"She was asking him to agree that her life was not a failure.”
“She was fifty-three years old and lonely and oppressed; why couldn’t he let her have her illusions? That was what her wounded, half-drunken eyes had seemed to be saying throughout his interrogation: Why can’t I have my illusions?
Because they’re lies, he told her silently in his mind as he champed his jaws and swallowed the cheap food. Everything you say is a lie. […] Everything you live by is a lie, and you want to know what the truth is?
He watched her with murderous distaste as she fumbled with her spoon. They had ordered ice cream, and some of it clung to her lips as she rolled a cold mouthful on her tongue.
Do you want to know what the truth is? The truth is that your fingernails are all broken and black because you’re working as a laborer and God knows how we’re ever going to get you out of that lens-grinding shop. The truth is that I’m a private in the infantry and I’m probably going to get my head blown off. The truth is, I don’t really want to be sitting here at all, eating this goddam ice cream and letting you talk yourself drunk while all my time runs out. The truth is, I wish I’d taken my pass to Lynchburg today and gone to a whorehouse. That’s the truth.”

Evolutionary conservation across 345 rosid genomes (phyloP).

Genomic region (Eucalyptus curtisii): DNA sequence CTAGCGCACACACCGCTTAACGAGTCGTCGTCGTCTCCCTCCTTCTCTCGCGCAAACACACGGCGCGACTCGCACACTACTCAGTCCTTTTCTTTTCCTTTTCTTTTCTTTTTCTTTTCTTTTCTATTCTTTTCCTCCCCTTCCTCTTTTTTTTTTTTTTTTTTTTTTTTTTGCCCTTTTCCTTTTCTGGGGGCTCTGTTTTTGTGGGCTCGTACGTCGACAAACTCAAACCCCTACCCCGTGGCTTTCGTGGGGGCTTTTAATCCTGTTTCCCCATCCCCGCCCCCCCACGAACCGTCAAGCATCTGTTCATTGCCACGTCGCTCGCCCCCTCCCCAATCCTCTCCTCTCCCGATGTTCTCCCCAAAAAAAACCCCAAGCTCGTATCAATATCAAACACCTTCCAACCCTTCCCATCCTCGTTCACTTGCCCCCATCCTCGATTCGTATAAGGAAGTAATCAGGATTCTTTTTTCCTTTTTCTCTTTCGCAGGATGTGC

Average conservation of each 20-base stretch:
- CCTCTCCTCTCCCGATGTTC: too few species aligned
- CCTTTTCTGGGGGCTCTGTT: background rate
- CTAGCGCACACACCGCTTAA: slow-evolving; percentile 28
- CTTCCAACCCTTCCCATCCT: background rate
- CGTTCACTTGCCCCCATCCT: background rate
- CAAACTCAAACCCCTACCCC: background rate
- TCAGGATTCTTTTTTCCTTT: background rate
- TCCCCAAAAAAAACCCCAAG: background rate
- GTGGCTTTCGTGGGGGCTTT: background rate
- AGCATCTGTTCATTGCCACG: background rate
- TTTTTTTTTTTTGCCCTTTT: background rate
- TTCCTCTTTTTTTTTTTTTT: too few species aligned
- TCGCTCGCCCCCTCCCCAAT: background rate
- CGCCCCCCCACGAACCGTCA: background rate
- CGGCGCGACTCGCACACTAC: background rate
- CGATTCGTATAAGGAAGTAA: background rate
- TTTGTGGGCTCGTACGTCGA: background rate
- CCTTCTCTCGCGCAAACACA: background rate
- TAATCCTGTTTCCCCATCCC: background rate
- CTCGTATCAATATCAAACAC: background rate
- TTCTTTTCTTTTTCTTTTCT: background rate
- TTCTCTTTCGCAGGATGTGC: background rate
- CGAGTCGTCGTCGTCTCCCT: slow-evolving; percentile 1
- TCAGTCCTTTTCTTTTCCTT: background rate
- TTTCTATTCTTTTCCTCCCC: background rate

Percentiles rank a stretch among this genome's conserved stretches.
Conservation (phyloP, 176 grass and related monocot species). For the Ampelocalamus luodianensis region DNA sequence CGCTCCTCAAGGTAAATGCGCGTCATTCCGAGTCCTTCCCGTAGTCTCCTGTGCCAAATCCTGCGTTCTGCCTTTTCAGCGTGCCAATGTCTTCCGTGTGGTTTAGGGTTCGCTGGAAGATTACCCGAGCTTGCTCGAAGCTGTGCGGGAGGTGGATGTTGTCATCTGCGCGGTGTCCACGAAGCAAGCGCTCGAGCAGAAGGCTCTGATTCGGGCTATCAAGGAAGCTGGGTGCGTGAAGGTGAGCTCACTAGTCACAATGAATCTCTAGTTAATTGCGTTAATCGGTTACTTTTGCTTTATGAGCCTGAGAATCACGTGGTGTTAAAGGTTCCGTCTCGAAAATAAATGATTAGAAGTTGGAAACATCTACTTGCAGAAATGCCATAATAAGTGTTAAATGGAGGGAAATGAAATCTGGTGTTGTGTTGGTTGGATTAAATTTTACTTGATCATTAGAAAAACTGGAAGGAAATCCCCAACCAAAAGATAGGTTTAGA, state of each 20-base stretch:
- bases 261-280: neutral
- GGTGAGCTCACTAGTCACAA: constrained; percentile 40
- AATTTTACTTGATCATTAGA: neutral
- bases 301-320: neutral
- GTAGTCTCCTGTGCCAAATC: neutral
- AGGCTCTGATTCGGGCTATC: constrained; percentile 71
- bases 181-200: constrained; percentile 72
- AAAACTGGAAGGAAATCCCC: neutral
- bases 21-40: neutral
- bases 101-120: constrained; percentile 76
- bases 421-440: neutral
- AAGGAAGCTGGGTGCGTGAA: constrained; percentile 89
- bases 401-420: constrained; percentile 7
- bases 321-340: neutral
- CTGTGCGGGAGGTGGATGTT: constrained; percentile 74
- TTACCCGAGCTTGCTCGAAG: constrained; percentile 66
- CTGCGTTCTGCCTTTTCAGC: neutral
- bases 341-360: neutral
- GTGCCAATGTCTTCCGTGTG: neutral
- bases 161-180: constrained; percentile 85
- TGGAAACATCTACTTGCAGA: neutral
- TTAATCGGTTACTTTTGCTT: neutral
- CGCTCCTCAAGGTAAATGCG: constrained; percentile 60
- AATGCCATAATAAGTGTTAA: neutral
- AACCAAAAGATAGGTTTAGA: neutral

“That was the only time they mentioned George, though they sat talking for another twenty minutes or so. Or rather, Alice talked, while Harvey Spangler listened and nodded and seemed to be waiting only for a decent chance to leave. Why couldn’t she stop talking? Did all lonely people have that problem?”
“The subjects of her talk didn’t matter; he knew what she was really saying. Helpless and gentle, small and tired and anxious to please, she was asking him to agree that her life was not a failure.”
Richard Yates - A special Providence (Vintage Classics-2008)